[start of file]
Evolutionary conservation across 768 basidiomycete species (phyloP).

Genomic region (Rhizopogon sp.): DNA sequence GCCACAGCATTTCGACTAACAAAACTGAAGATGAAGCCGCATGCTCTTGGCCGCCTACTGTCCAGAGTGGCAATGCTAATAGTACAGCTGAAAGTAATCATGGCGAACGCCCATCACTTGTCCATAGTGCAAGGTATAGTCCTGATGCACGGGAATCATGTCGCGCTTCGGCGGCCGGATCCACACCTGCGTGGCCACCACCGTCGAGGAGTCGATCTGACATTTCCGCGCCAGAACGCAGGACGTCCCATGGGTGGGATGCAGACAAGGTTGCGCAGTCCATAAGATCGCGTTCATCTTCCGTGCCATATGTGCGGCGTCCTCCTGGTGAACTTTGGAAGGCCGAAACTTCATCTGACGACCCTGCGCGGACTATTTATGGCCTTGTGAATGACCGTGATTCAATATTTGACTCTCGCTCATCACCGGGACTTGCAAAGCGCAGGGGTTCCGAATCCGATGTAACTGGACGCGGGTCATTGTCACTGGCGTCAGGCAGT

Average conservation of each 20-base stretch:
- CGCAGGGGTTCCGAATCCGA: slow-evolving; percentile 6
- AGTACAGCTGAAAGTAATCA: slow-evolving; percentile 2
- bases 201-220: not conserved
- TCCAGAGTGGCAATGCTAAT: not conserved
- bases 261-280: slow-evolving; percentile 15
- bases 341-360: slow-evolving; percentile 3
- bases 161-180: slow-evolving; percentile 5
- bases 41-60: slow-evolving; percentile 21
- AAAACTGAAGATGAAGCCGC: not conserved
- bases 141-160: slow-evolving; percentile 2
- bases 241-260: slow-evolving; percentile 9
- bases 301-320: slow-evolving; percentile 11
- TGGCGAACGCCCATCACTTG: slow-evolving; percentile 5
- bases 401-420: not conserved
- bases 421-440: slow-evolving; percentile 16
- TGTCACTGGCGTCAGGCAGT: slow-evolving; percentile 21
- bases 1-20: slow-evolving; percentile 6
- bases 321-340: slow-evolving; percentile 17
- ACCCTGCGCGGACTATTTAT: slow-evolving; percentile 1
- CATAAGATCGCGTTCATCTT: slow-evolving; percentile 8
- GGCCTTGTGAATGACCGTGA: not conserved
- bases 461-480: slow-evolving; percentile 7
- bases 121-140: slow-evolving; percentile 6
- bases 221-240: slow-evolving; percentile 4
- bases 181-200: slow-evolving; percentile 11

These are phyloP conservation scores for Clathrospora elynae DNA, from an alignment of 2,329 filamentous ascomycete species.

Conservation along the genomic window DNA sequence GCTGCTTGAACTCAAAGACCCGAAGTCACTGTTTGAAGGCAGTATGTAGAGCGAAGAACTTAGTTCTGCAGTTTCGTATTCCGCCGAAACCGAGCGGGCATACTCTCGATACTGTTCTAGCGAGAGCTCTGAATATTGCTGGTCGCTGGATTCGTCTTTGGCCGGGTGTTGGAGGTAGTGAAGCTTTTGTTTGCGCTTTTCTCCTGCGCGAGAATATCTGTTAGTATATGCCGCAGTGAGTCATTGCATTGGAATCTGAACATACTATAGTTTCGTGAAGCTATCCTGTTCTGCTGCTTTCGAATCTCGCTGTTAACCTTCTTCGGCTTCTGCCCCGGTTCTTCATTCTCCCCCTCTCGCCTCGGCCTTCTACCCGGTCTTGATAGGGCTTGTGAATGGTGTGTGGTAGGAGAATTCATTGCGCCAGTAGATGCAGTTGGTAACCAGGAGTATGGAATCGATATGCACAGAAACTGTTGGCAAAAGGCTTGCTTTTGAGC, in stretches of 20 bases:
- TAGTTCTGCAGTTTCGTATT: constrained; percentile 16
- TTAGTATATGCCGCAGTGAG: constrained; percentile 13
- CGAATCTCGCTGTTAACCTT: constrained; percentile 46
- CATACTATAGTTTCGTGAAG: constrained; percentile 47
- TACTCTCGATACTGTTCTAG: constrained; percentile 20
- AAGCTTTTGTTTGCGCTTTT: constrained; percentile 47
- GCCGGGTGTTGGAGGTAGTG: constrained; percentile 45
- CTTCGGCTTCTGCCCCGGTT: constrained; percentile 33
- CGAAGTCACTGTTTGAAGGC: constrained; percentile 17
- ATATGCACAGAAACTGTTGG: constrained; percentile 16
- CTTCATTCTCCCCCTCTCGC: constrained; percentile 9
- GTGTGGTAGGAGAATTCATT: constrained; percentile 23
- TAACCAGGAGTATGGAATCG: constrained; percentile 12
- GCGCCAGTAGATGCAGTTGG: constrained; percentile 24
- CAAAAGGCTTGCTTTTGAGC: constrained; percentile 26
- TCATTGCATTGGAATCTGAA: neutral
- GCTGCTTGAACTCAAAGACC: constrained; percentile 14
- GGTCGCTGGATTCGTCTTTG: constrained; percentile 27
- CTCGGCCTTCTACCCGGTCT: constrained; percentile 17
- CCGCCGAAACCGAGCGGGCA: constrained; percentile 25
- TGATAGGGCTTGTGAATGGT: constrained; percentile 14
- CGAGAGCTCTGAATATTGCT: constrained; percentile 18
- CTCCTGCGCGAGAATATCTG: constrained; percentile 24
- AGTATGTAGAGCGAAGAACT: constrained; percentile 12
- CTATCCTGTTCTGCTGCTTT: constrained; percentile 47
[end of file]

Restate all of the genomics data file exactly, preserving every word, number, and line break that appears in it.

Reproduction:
Evolutionary conservation across 768 basidiomycete species (phyloP).

Genomic region (Rhizopogon sp.): DNA sequence GCCACAGCATTTCGACTAACAAAACTGAAGATGAAGCCGCATGCTCTTGGCCGCCTACTGTCCAGAGTGGCAATGCTAATAGTACAGCTGAAAGTAATCATGGCGAACGCCCATCACTTGTCCATAGTGCAAGGTATAGTCCTGATGCACGGGAATCATGTCGCGCTTCGGCGGCCGGATCCACACCTGCGTGGCCACCACCGTCGAGGAGTCGATCTGACATTTCCGCGCCAGAACGCAGGACGTCCCATGGGTGGGATGCAGACAAGGTTGCGCAGTCCATAAGATCGCGTTCATCTTCCGTGCCATATGTGCGGCGTCCTCCTGGTGAACTTTGGAAGGCCGAAACTTCATCTGACGACCCTGCGCGGACTATTTATGGCCTTGTGAATGACCGTGATTCAATATTTGACTCTCGCTCATCACCGGGACTTGCAAAGCGCAGGGGTTCCGAATCCGATGTAACTGGACGCGGGTCATTGTCACTGGCGTCAGGCAGT

Average conservation of each 20-base stretch:
- CGCAGGGGTTCCGAATCCGA: slow-evolving; percentile 6
- AGTACAGCTGAAAGTAATCA: slow-evolving; percentile 2
- bases 201-220: not conserved
- TCCAGAGTGGCAATGCTAAT: not conserved
- bases 261-280: slow-evolving; percentile 15
- bases 341-360: slow-evolving; percentile 3
- bases 161-180: slow-evolving; percentile 5
- bases 41-60: slow-evolving; percentile 21
- AAAACTGAAGATGAAGCCGC: not conserved
- bases 141-160: slow-evolving; percentile 2
- bases 241-260: slow-evolving; percentile 9
- bases 301-320: slow-evolving; percentile 11
- TGGCGAACGCCCATCACTTG: slow-evolving; percentile 5
- bases 401-420: not conserved
- bases 421-440: slow-evolving; percentile 16
- TGTCACTGGCGTCAGGCAGT: slow-evolving; percentile 21
- bases 1-20: slow-evolving; percentile 6
- bases 321-340: slow-evolving; percentile 17
- ACCCTGCGCGGACTATTTAT: slow-evolving; percentile 1
- CATAAGATCGCGTTCATCTT: slow-evolving; percentile 8
- GGCCTTGTGAATGACCGTGA: not conserved
- bases 461-480: slow-evolving; percentile 7
- bases 121-140: slow-evolving; percentile 6
- bases 221-240: slow-evolving; percentile 4
- bases 181-200: slow-evolving; percentile 11

These are phyloP conservation scores for Clathrospora elynae DNA, from an alignment of 2,329 filamentous ascomycete species.

Conservation along the genomic window DNA sequence GCTGCTTGAACTCAAAGACCCGAAGTCACTGTTTGAAGGCAGTATGTAGAGCGAAGAACTTAGTTCTGCAGTTTCGTATTCCGCCGAAACCGAGCGGGCATACTCTCGATACTGTTCTAGCGAGAGCTCTGAATATTGCTGGTCGCTGGATTCGTCTTTGGCCGGGTGTTGGAGGTAGTGAAGCTTTTGTTTGCGCTTTTCTCCTGCGCGAGAATATCTGTTAGTATATGCCGCAGTGAGTCATTGCATTGGAATCTGAACATACTATAGTTTCGTGAAGCTATCCTGTTCTGCTGCTTTCGAATCTCGCTGTTAACCTTCTTCGGCTTCTGCCCCGGTTCTTCATTCTCCCCCTCTCGCCTCGGCCTTCTACCCGGTCTTGATAGGGCTTGTGAATGGTGTGTGGTAGGAGAATTCATTGCGCCAGTAGATGCAGTTGGTAACCAGGAGTATGGAATCGATATGCACAGAAACTGTTGGCAAAAGGCTTGCTTTTGAGC, in stretches of 20 bases:
- TAGTTCTGCAGTTTCGTATT: constrained; percentile 16
- TTAGTATATGCCGCAGTGAG: constrained; percentile 13
- CGAATCTCGCTGTTAACCTT: constrained; percentile 46
- CATACTATAGTTTCGTGAAG: constrained; percentile 47
- TACTCTCGATACTGTTCTAG: constrained; percentile 20
- AAGCTTTTGTTTGCGCTTTT: constrained; percentile 47
- GCCGGGTGTTGGAGGTAGTG: constrained; percentile 45
- CTTCGGCTTCTGCCCCGGTT: constrained; percentile 33
- CGAAGTCACTGTTTGAAGGC: constrained; percentile 17
- ATATGCACAGAAACTGTTGG: constrained; percentile 16
- CTTCATTCTCCCCCTCTCGC: constrained; percentile 9
- GTGTGGTAGGAGAATTCATT: constrained; percentile 23
- TAACCAGGAGTATGGAATCG: constrained; percentile 12
- GCGCCAGTAGATGCAGTTGG: constrained; percentile 24
- CAAAAGGCTTGCTTTTGAGC: constrained; percentile 26
- TCATTGCATTGGAATCTGAA: neutral
- GCTGCTTGAACTCAAAGACC: constrained; percentile 14
- GGTCGCTGGATTCGTCTTTG: constrained; percentile 27
- CTCGGCCTTCTACCCGGTCT: constrained; percentile 17
- CCGCCGAAACCGAGCGGGCA: constrained; percentile 25
- TGATAGGGCTTGTGAATGGT: constrained; percentile 14
- CGAGAGCTCTGAATATTGCT: constrained; percentile 18
- CTCCTGCGCGAGAATATCTG: constrained; percentile 24
- AGTATGTAGAGCGAAGAACT: constrained; percentile 12
- CTATCCTGTTCTGCTGCTTT: constrained; percentile 47